• St. Anthony was a great lover of the poor. Deprive yourself of some treat and put the money saved in the poor box.
  • St. Anthony’s Bread refers to an episode told in the Rigaldina, the oldest life of St. Anthony. A Paduan mother, who lived near the Basilica during its construction, had left little Thomas, her 20 month old son, alone in the kitchen. The little boy, while playing, ended up head first in a tub of water. His mother found him lifeless. She screamed desperately but she didn’t give up. She called on the Saint. She made a vow: if she obtained the blessing of her child back to life, she would donate to the poor bread equal to the weight of her son to the poor. Her prayer was answered. Read more about St. Anthony’s Bread and consider donating to St. Anthony’s charities.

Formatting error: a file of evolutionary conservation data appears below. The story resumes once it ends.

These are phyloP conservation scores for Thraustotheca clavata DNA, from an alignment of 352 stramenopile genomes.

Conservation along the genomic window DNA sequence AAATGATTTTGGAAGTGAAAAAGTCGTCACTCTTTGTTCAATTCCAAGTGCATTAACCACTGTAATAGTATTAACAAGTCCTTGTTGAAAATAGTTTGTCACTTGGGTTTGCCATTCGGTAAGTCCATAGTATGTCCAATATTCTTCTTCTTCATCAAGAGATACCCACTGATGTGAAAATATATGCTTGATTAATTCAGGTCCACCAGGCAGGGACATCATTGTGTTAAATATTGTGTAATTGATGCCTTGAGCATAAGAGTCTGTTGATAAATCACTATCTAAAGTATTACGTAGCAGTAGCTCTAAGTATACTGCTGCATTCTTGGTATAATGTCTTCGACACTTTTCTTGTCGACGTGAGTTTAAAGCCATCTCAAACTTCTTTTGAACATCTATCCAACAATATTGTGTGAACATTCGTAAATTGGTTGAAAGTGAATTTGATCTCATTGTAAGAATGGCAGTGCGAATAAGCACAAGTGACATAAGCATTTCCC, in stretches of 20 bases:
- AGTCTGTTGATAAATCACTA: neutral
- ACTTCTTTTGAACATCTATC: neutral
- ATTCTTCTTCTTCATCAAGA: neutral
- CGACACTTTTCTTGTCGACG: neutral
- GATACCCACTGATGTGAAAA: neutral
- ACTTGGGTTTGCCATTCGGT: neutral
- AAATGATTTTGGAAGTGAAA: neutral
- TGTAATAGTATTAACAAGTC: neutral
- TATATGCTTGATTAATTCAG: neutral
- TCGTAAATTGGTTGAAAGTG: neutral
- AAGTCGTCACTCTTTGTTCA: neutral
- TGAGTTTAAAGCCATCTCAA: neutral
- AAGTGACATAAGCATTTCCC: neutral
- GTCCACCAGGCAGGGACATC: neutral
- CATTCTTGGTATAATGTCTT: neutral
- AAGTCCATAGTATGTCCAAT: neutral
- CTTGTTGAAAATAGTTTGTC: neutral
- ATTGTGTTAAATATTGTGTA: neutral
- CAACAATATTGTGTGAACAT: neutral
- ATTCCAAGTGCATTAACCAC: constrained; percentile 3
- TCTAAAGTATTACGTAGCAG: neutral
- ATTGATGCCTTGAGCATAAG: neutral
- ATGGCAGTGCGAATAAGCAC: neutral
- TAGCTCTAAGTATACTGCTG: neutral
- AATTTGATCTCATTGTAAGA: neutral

• St. Anthony is invoked by women in search of good husbands, so if you’re single and in search of a spouse, today is a good day to make a visit to a church or shrine dedicated to St. Anthony to make your petition to this generous saint!
  • Because St. Anthony was buried on a Tuesday and many miracles accompanied his funeral, Tuesdays are special days of honoring him throughout the year. It is customary to pray a Novena to him on thirteen consecutive Tuesdays.
  • For more information and more prayers see the following websites:

via Catholic Culture | Liturgical Year